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Methylation Clocks Determine Biological Age

22nd September 2021 - 0 comments

Shifting Sands

The idea of lifespan prediction is as old as life itself, with humans attempting to foretell their own deaths, in various ways, in virtually every known culture across time. There’s something wildly uncomfortable about the conflict between the certainty of death and the uncertainty of its timing. We are willing to try anything to avoid the uncertainty of the future, and even in science-based western cultures, ancient practices such as tarot and palm reading are still popular despite widespread scepticism. So, we are always on the path to discover ever-more modern and sophisticated techniques to pacify our need for certainty. In today’s technological age, a popular option for this is a prediction from artificial intelligence (AI) models.

In my PhD research, I use AI to predict the cellular lifespan of yeast. Yeast cells are eukaryotic and insights into the ageing of yeast cells can translate to understanding of the ageing of all eukaryotic cells, including human cells. But AI lifespan predictions are not restricted to single cells and the concept is not a new idea.

With a big rise in health consciousness in recent years, it has become almost a generic term to discuss people’s ‘biological’ or ‘real’ age as opposed to their chronological age. We have developed a widespread understanding that different factors in our lives can contribute to the global health or ‘age’ of our bodies. This can be measured by many different markers from blood test results to brain scans. But the last decade has seen a big rise in research attempting to determine biological age from these markers using AI.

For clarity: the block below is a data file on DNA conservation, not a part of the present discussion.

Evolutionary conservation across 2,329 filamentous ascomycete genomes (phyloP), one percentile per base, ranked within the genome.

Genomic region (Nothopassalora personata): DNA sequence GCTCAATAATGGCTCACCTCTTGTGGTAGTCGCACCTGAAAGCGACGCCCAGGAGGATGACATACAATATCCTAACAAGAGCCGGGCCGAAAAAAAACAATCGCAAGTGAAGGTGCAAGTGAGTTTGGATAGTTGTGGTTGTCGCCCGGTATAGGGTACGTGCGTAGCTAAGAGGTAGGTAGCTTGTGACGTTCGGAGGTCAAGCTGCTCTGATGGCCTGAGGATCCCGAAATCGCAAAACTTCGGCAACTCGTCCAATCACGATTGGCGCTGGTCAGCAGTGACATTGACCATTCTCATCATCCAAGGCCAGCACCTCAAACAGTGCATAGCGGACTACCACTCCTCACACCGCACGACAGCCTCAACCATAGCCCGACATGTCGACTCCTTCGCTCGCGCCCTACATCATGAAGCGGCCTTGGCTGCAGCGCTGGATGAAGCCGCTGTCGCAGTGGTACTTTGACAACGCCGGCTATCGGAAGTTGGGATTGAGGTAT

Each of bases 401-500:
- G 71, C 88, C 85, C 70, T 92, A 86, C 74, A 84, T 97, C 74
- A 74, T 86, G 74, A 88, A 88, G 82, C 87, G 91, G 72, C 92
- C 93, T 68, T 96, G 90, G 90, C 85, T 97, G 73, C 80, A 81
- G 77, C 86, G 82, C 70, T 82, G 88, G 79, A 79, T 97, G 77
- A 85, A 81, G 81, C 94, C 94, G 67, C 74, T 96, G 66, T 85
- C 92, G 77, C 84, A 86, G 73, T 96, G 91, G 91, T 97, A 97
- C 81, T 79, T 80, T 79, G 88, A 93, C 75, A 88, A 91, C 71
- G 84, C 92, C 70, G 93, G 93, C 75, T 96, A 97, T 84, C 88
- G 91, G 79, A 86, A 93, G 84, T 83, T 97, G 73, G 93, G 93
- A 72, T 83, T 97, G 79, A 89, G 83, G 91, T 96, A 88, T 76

Can DNA hold the key to predicting the sands of time?

In a bind

Ageing is the result of a complex and poorly understood interplay between many different biological systems. Because of this, it is understandably difficult to define and research, so often single elements of the ageing process are researched individually. But how do these relate to the bigger picture that is ageing?

DNA methylation – the addition of a methyl group (CH3) directly to the DNA strand, usually a cytosine (C) base – is a very long-standing field of ageing research. It’s a normal and necessary part of the epigenetic control of gene expression used to ‘switch’ genes on/off [1].

Areas rich in cytosine and guanine (G) bases, known as CpG islands are particularly interesting with regards to DNA methylation and ageing. Studies have shown that as we age, the level of DNA methylation at our CpG islands increases, causing hypermethylation of these areas[2].  The natural question following this discovery was: can we use DNA methylation levels to determine biological age?


Methylation of the DNA base cytosine by the addition of a methyl group.

Tick-tock goes the ageing clock

The original Ageing Clock was published in 2013 by Professor Steve Hovarth at UCLA[2]. It was a hugely successful attempt to use DNA methylation levels to determine biological age, which is now more commonly known as the Hovarth Clock.

Hovarth leveraged huge pre-existing datasets to build his model, taking advantage of one of AI’s biggest selling points within biology – breathing new life into old data. In many fields of biological research, there are vast quantities of data available, the bottleneck is how to analyse them in a way that gets the best insight from the data. Hovarth built his clock using 8,000 DNA methylation samples which included 51 healthy tissue and cell types to ensure that the model was not limited to one tissue type. From this, he was able to identify 353 CpG regions that are predictive of age and could be used to create the clock.[2]